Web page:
A Full-Filled Life: A Lesson on Living, Dying, and Uncertainty

Christy, 35, had been coming to counseling for issues related to a messy breakup with her long term partner, and to address the challenges of dating again. Finding out she had been cheated on, and then “thrown away” by her ex, she struggled with constant worry about the future, and more specifically, about being hurt again. She would go on first dates, but rarely made it the second. Whenever she got close to anyone, she would sabotage the relationship by either pushing the other person away prematurely, or by acting irrationally, ensuring that the other person would eventually leave her.

We talked about how in her best efforts to avoid more pain, she was actually inviting it in over and over again. She described feeling like her inability to predict the future created a lot of anxiety, because she could not prepare for any challenges that may lurk there. Despite trying to help her shift focus onto what was in her control, such as her behavior and how to manage her inner experience, she struggled to shift course. But then something happened that changed everything.

She had learned that her mother had been diagnosed with terminal cancer. Inoperable, the doctors had given her only a few months to live. In the days and weeks leading up to her mother’s death, she wept often during sessions as she talked about her feelings of profound grief and loss. Christy told me stories about how her mother, a woman who had lived a robust life, had grown up in a small town on the western slope, and how she had eventually moved to the city in order to pursue higher education. Having lost her own mother to breast cancer, Christy also discussed how her mother had honored Christy’s grandmother by cooking her grandmother’s favorite recipes throughout her life, telling Christy stories about her own experiences growing up, and how Christy’s mother had always talked about how thankful she was for having a good mom, and for having Christy as a daughter.

Christy’s mother had taught her valuable lessons on how to survive grief, the importance of gratitude, and had also shown her how to live a full life. She told me about how her mother had always had a passion for learning, embracing new experiences, and trying new things. For example, Christy told me how on a whim, her mother had signed both of them up for painting classes when Christy was 10 years old, and how as a little girl, she had only painted with the bright colors. Her gaze softened as she remembered how her mother had put up all their paintings , bold color on every wall.

At times Christy would talk openly about the gratitude she had for having been raised by a strong, independent woman, and at others, she would succumb to uncontrollable sobs that shook her entire frame.

…her mother had taught her valuable lessons on grief along with the importance of living a full life…

About four months after her mother died, and after taking time off from therapy, Christy came back ready to resume the work, but with a new focal point. She discussed how she was doing her best to stop ruminating about the past, or the future. She talked about how the experience of having lost both her mother, and grandmother to cancer, had changed everything. Life was precious. For example, she discussed how she had decided to go back to school and pursue her Master’s degree, something her mother had always encouraged her to do. She also discussed how she was going to resume dating again, but instead of focusing on what others thought of her, she was choosing to instead think about what qualities and values mattered most to her in a potential partner. And on a whim, she had decided to sign up for cooking classes.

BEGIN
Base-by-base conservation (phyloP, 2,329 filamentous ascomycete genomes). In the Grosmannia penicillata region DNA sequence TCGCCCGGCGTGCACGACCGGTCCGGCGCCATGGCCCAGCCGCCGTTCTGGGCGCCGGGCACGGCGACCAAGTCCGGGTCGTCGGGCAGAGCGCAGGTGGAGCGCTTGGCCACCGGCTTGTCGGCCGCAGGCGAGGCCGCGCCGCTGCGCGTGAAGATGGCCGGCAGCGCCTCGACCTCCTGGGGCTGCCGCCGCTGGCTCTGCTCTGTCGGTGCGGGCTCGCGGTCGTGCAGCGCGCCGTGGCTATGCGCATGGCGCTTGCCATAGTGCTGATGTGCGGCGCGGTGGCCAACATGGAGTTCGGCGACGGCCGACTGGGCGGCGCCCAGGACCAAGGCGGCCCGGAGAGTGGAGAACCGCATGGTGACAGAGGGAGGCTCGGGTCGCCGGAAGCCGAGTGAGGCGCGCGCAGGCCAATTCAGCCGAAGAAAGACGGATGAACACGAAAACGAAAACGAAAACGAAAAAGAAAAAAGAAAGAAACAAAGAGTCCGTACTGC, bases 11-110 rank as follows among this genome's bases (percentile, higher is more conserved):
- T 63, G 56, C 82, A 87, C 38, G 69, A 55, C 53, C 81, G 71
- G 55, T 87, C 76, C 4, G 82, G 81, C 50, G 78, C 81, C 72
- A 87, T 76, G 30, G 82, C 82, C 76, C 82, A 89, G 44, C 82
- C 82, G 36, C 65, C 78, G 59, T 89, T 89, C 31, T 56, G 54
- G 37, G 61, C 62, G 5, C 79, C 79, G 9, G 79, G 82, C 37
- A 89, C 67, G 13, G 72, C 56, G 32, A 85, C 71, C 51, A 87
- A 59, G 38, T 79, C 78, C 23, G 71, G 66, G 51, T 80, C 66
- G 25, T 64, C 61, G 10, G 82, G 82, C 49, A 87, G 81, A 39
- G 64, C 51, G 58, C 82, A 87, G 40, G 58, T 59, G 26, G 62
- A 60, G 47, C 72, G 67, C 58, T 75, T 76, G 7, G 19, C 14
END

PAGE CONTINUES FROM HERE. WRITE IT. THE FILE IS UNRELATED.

As what often happens through a profound grief experience, Christy’s priorities had shifted in a significant way. No longer focusing on worry thoughts about a future she couldn’t predict, she had a renewed sense about what mattered most to her, and wanted to spend her energy wisely. She wanted to spend her energy on what mattered. She talked about how her mother had taught her that living life meant being present in it. She discussed how, and with my help, she was going to learn how to stay intentional about soaking up the bold color found in every moment.

As we talked about her life, and the excitement she had for what would happen next, we marveled at our ability as human beings to feel both grief and joy at the same time. We discussed how, more than likely, each emotion was just a different side of the same coin. She smiled, and said she was grateful for all of it.

Clear Reflections

Future worry is not a new phenomenon. For those who have struggled with grief and loss in any capacity, worrying about the future is an old acquaintance that pops in whenever it feels like it. We can find it sitting by our bedside as we try to fall asleep, showing up in our dreams unannounced, or stepping in at other times, intrusive and unwanted. However it manifests in your life, and unwelcome as it may be, worrying about the future is something you are wired to do. Here are some thoughts to help you come back to the moment.

What can you do to stay present? What activities or hobbies keep you fully engaged? Do them regularly.

Capture moments of joy. Those moments where you know you are truly happy matter, and can keep you in the here and now. Write about a few of these moments. If you can’t think of any, what are some things you can do to feel joyful?

What are you grateful for this week? Who are the people you are grateful for this week?

What are you curious about? What is a skill or hobby you have always wanted to learn? How can you take steps toward learning or experiencing that skill or hobby? Take those steps.

Live fully. Practice gratitude. Capture joy.

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